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How Quake Champions changes a classic formula — and how it doesn't

The gameplay reveal of Quake Champions, id Software's class-based revival of its arena shooter franchise, had a fascinating reception during the opening ceremonies of QuakeCon 2016.

Creative director Tim Willits started the presentation off with a reassurance for the series' cautious diehards, showcasing the high-speed, technical movement demanded by Quake Champions — rocket jumps and all. There were several other such comforts, like the game's lack of load outs and catalogue of classic weaponry, from railguns to the buzzsaw-strapped Gauntlet. The audience ate it up; but was a bit less enthused when it came time to showcase the Champions themselves.

At first blush, the differences between the Champions seem to dismantle the even playing field classic shooters like Quake tried to maintain. Using their unique abilities, Champions can do things like teleport, turn invisible or see through walls. Each also has passive statistical differences as well, with variations on, say, movement speed.

But the mood during the presentation rallied by the event's end, which showed several minutes of fast-paced combat and special ability executions in tandem. In a vacuum, the differences between characters seem disruptive to the core Quake experience; in a holistic view of the game, though, they do seem more like the supplemental experience id Software is hoping they'll be.

quake inline

"It doesn't fundamentally change the way you play the game," Willits explained in an interview after the event. "That's what I wanted to stress in the presentation: Yes, we have these Champions, but they're additive. It's still skill-based, they all rocket jump, they all pick up all the weapons. It's still a skill-based game, with this addition."

id Software is in the unique position of having created genre-defining classics that, today, decades after their original release, are still celebrated and actively played by fans — that's the justification for QuakeCon itself, an event which draws thousands of PC gamers, many of which fall comfortably into that fanbase. Changing or modifying the mold that those classics were not only cast within, but also created, is a tricky proposition. But according to Willits, its a necessary one.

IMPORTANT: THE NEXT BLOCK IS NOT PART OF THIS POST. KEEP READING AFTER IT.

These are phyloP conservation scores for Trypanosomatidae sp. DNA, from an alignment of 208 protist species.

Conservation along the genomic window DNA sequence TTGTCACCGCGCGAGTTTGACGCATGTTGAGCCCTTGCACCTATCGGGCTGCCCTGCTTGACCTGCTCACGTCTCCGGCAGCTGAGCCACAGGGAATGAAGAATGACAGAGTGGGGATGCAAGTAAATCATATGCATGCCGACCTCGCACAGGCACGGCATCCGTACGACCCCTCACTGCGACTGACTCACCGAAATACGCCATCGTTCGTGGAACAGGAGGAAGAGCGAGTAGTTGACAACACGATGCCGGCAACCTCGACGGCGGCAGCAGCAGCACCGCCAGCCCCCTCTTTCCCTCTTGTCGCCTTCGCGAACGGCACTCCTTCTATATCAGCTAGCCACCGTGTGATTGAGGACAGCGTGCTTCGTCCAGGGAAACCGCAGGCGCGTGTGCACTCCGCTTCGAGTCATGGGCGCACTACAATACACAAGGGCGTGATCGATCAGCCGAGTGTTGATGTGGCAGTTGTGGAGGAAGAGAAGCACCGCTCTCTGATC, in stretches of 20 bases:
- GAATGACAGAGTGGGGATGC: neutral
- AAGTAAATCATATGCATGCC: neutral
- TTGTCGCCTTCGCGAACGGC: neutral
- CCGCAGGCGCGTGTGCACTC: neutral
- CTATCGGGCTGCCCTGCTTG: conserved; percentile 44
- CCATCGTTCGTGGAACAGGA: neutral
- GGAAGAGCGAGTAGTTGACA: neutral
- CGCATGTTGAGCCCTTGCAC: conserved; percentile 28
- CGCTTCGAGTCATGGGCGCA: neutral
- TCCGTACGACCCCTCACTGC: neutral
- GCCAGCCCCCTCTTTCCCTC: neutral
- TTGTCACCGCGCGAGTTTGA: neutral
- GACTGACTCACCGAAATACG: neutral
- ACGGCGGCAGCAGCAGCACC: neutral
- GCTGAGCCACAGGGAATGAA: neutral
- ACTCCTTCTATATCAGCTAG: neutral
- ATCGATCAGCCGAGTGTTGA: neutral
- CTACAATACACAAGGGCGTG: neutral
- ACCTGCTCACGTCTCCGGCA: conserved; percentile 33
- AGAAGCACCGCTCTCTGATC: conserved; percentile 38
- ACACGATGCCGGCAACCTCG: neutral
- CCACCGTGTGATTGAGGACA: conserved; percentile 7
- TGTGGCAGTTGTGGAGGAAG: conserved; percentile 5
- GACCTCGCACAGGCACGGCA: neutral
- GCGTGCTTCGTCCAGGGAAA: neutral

We called it ‘Street Fighter meets Quake'

"There's an empty spot in the industry for this high-speed, classic, arena-style game, but we know that we cannot just make Quake 3 with better graphics. I believe, like I said, that the Champions, and some other things that we're doing with the game do make it a little more modern, they give it a little more depth, and even when we play team games up in the office, there's much more strategy."

Champions have natural counters for one another, following a "kind of rock, paper, scissors-style approach," Willits said. The goal is to avoid having a universal ‘best' Champion, but rather, to have multiple options that will align with each playstyle a player might bring to the table.

Balancing those Champions, and making sure they don't disrupt the core Quake feeling, is going to be an enormous challenge.

"Which is why we're going to have a long beta period," Willits said. "A long beta period."

The concept of class-based shooters isn't exactly novel — Willits referred to it as "the natural evolution of the genre" — but Quake Champions' inspirations aren't what you'd expect. To help the team visualize how the relationship between Champions would break down, id Software didn't use other class-based shooters like Team Fortress as the game's model.

"When we first started talking about Champions internally, and were trying to get everybody excited about it, we called it ‘Street Fighter meets Quake,'" Willits explained. "In Street Fighter, everyone has low kicks and high kicks and punches and things — but then they each have this uniqueness to them that makes them different, but really, you're just playing Street Fighter. So that was kind of how we sold it internally."

The response-at-large since Quake Champions' gameplay was revealed to the world has been positive as well, though some holdouts are hopeful for the option to play without the different champions — an experience that might actually resemble "Quake 3 with better graphics."

"We've discussed it," Willits said. "We just have to see how all the beta testing goes. If there's a huge demand for it, you know, we'll see — but we haven't made that decision yet."

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